ATTORNEY AT LAW, P.C.
Taxes are based on an assessed value of property as determined by the county Tax Assessors, as governed by the Board of Tax Assessors. The assessors are required to assess properties based on fair market value. They are also required to make sure that all similar properties are assessed equally.
When the Tax Assessors decide to reassess a property, a notice must be sent to the taxpayer, indicating the change in the valuation, and the reason for the change. The taxpayer then has a right to appeal the reevaluation to the Board of Assessors. If the Board of Assessors rejects the appeal the taxpayer can appeal to the Board of Equalization. The Board of Equalization is an independent board, appointed by the Grand Jury, charged with overseeing the work of the Board of Assessors. The Board of Assessors must prove the basis for their evaluation, and the Taxpayer is given the opportunity to prove that other similarly situated taxpayers are receiving better treatment.
When a value is finalized, the taxpayer pays taxes based on 40 percent of the appraised value. For example, if your property is valued at $100,000, then you will pay taxes on $40,000 (unless you have exemptions.) The tax amount can be calculated by multiplying the mileage rate times the 40 percent value. The millage rate is set by the county and the school board each year depending on their budgetary needs. (The typical millage rate is around 20 mils (meaning that the taxpayer will pay $20 per one thousand dollars of assessed value.) Using our example above, the taxpayer would pay $20 x 40 = $800.00.
Land taxes, or Ad Valorem Taxation, is a system of taxing property which came into existence in the 1930s. The system taxes based on value, gave rise to the Latin name "Ad Valorem" tax. The system was developed to help fund county government and later county schools. Today, typically approximately one-quarter of all ad valorem taxes fund the county government and the rest goes to operation of schools.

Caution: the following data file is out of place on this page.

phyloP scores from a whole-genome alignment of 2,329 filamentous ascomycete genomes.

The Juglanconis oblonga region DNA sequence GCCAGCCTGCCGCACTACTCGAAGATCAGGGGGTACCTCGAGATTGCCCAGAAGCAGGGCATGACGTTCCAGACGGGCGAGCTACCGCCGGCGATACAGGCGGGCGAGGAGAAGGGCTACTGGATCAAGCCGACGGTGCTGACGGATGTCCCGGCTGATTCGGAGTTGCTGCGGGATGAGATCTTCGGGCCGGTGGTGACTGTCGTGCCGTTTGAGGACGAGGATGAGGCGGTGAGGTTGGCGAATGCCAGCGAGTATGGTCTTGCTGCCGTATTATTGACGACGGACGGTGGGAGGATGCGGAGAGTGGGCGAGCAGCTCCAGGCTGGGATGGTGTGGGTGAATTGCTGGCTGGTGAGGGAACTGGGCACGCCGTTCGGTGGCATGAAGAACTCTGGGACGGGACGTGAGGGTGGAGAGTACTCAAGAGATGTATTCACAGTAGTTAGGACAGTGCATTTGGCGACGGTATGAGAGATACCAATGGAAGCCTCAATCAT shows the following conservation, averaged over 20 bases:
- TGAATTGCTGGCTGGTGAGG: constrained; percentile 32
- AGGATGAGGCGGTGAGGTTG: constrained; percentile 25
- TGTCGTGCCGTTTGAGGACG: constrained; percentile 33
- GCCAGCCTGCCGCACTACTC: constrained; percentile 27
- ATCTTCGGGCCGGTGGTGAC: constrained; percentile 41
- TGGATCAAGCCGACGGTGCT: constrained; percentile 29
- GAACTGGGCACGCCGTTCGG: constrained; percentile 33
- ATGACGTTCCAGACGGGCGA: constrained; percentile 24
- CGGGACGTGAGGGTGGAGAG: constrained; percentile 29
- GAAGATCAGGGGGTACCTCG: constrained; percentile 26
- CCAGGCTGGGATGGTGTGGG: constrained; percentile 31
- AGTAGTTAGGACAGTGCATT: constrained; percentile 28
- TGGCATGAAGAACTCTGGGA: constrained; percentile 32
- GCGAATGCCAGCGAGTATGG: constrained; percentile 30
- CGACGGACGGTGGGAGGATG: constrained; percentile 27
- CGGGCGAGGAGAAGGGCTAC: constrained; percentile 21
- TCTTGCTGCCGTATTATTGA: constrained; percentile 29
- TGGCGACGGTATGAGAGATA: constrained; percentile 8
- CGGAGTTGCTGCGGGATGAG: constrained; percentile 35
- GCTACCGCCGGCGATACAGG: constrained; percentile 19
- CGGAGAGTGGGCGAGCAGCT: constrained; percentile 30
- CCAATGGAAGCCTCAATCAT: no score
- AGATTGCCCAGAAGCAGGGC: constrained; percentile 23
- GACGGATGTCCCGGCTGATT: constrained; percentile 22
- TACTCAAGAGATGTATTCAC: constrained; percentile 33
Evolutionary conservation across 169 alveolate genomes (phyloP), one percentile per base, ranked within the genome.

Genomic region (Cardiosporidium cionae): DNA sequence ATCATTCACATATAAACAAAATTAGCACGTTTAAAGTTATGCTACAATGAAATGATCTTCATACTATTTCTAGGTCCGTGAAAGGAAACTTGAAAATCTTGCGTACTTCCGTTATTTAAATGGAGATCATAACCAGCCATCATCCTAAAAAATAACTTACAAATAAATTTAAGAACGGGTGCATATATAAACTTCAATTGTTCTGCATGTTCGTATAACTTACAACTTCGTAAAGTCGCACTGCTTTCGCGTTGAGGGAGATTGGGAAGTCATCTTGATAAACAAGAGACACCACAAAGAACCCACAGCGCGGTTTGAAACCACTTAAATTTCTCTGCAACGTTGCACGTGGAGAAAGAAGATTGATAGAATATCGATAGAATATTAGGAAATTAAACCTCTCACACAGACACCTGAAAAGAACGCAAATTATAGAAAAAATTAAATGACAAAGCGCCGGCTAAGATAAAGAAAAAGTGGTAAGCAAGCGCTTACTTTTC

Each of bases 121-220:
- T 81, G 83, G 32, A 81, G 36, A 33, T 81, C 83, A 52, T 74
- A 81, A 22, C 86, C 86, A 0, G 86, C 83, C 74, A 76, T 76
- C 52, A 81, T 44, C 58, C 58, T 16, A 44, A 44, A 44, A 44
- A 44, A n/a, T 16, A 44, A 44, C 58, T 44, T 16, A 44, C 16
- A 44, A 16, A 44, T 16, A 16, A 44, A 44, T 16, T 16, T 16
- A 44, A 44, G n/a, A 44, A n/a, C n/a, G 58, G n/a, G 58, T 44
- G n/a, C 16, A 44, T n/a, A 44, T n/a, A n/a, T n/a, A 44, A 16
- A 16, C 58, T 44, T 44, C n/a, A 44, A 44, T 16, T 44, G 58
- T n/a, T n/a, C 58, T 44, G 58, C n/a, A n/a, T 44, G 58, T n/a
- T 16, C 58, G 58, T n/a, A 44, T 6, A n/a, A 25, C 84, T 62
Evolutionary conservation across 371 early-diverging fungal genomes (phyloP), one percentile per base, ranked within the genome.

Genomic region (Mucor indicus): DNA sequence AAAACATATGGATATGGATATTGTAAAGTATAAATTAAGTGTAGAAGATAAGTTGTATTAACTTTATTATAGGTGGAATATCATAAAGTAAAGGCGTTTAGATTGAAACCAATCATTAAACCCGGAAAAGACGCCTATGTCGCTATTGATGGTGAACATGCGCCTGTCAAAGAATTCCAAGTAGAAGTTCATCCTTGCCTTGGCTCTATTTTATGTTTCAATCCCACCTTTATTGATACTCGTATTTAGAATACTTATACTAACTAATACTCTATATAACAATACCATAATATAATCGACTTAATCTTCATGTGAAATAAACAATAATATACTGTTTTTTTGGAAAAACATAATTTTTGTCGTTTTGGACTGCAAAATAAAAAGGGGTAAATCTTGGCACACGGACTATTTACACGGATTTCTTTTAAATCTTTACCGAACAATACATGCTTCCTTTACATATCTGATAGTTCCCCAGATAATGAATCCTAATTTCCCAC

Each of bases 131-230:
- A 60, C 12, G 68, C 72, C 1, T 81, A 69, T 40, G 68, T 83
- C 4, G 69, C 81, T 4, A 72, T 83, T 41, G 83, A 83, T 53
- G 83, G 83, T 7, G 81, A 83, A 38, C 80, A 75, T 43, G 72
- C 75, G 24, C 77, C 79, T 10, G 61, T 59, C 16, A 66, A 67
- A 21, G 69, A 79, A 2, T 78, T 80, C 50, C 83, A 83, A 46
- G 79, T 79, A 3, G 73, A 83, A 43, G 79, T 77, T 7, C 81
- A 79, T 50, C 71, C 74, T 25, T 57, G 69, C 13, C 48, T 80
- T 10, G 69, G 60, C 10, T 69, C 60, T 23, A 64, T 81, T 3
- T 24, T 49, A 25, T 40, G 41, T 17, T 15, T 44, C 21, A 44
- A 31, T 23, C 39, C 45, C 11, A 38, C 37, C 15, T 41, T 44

The state legislature has seen fit to offer property owners certain tax breaks to assist homeowners and to encourage specific uses for properties. The Homestead exemption is probably the best known form of assistance. At the outset the standard homestead exemption was $2000.00 off the assessed value of property (meaning the 40 percent value.) In our example above, our taxpayer would pay taxes on $38,000, rather than $40,000. This $2000 exemption, beginning in the 1930s, would have excluded many people from paying Ad Valorem taxes altogether. Over the years, this exemption has become less and less, relative to the greatly increased property values in this area.
I encourage you to check with the Tax Assessors Office (or their website) to find other exemptions for which you may be eligible. These include exemptions from school tax and/or county taxes based on age, income, disability, etc.
Another exemption comes from a taxpayers agreement to enter into a covenant with the county. The Conservation Covenant is a 10 year long agreement to conduct a bona fide conservation use, whether it be growing timber, pasture lands, bees, etc. Failure to maintain the use subjects the taxpayer to severe penalties. However; the tax saving gained by entering the covenant can be up to 90 percent.